A steakhouse for Generation Y that is serious on flavor, high in energy, and no stranger to creativity.
Branded as a "meat-centric" restaurant by restauranteur John McDonald and chef-partner Josh Capon of Lure Fishbar, El Toro Blanco, and Burger & Barrel, Bowery Meat Company is really like the old, traditional steakhouse’s fun and frisky little sister. She’s young, hot, and a little crazy, but she knows what it means to play with the big boys, and Bowery Meat Company is certainly keeping pace with the more storied steakhouses around the city, but not without a little bit of fun.
In this chic, dark space, one can still find seven different cuts of beef, a burger, and plenty of potatoes and greens for appropriately high-end price tags, but there is also a Duck Lasagna for two, a Chinese BBQ Pork Belly appetizer, and some Zucchini Carpaccio with feta and mint that all challenge the notions of what can fit into a steakhouse menu. Indeed, while the eponymous Bowery Steak, a cut from the famed butcher Pat LaFrieda, may share such a classic heritage with other legendary cuts of meat at older, famed steakhouses, it is decidedly new. The trimmed rib-eye cap here is topped with an almost upsettingly acidic chopped salsa verde and sits on a bed of creamy whipped potatoes, becoming simultaneously familiar and exciting to its consumers, even if the raw herbs occasionally overwhelm the perfectly pink meat.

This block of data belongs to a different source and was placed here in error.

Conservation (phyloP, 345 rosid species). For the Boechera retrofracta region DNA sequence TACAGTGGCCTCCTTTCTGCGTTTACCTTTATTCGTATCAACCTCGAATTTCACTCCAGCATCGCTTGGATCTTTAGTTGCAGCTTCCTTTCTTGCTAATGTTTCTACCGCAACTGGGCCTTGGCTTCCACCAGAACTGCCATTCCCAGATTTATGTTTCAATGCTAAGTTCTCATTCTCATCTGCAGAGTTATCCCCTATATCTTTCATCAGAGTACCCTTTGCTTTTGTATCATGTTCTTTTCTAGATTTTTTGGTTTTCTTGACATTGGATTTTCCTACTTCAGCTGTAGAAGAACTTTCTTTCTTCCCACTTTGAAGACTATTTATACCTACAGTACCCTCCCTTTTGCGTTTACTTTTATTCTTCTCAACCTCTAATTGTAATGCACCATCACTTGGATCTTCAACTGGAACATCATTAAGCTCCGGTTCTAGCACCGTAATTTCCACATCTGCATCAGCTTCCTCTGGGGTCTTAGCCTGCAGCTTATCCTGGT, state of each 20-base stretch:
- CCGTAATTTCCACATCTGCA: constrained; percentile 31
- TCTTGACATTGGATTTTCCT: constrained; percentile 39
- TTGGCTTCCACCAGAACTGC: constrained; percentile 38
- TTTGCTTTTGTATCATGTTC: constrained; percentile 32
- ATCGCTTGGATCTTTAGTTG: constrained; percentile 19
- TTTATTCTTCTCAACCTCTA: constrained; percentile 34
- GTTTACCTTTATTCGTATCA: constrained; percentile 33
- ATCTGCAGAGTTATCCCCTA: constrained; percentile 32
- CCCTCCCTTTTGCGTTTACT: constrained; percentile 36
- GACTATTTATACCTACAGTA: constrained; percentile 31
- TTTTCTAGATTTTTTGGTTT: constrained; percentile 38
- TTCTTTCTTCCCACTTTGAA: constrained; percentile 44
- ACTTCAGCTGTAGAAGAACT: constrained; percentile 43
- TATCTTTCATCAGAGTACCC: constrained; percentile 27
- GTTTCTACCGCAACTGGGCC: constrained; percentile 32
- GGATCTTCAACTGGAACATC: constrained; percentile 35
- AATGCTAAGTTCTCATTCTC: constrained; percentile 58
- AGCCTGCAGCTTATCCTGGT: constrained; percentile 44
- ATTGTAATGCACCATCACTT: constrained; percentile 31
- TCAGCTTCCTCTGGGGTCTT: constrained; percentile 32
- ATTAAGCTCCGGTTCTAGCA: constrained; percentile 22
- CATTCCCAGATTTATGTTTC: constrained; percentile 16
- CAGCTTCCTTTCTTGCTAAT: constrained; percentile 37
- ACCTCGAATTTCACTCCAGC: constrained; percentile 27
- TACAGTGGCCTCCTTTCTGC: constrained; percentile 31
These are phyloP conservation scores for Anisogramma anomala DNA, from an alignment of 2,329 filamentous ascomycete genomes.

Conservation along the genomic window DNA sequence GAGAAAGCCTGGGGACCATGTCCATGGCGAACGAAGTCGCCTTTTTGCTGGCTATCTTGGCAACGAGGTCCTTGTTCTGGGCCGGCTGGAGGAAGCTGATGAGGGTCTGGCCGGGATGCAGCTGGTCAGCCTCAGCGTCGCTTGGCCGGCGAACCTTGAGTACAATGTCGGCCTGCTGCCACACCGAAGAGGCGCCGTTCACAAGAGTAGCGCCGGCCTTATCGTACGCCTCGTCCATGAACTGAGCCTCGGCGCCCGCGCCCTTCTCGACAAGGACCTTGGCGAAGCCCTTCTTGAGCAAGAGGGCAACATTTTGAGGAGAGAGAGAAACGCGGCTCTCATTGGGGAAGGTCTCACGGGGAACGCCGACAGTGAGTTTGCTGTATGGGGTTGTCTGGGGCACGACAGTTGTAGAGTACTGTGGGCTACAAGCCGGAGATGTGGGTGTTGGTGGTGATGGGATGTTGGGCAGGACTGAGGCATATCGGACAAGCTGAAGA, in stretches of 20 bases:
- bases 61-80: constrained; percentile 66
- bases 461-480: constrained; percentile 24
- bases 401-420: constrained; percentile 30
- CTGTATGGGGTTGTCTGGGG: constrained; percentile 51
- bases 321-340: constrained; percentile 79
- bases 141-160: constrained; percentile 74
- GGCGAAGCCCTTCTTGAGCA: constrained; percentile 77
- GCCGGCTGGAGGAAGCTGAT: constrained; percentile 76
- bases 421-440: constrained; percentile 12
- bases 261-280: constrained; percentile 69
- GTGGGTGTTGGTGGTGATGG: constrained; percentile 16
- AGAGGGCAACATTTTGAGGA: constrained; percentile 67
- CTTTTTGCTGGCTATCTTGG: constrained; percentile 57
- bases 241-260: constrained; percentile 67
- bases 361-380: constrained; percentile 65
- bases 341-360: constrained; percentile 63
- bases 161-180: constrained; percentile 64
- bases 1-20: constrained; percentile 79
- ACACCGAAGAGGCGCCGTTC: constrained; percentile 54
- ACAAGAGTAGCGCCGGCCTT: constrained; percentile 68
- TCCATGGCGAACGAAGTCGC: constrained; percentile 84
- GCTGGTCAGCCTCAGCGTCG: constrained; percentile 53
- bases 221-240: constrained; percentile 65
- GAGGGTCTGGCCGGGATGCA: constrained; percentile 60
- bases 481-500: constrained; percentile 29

Another fresh creation on the menu are the Wagyu Meatballs, resting on soft polenta and a light tomato pan gravy sauce with plenty of parmesan. Because the fats in wagyu beef melt at a lower temperature than any other animal fat, the meatballs are delicate and tender, the liquid fat having added a rich, juicy flavor with no detectable grease. The result is a recognizable piece of meat of premium quality in a young, accessible, and somehow acceptably gauche form.
Indeed Bowery Meat Company has done well transforming its menu to its kind, meaning that a table full of 20-something women in stilettos will all be ordering the Bone-In Filet Mignon, providing them with 14 ounces of light, peppery drama, even if no one finishes it. The real question is if the restaurant, which seems to cater so well to the youngest working and monied generation of the city, can evolve as its clientele ages. Will we still want to hang around the wild little sister when we’re 40? Or will this affect of cute, but psycho, but cute wear thin by then, leaving room for another steakhouse to come in and reinvent its culture?
Whatever the answer may be, for now Bowery Meat Company, with its fresh, "meat-centric" menu, is ours.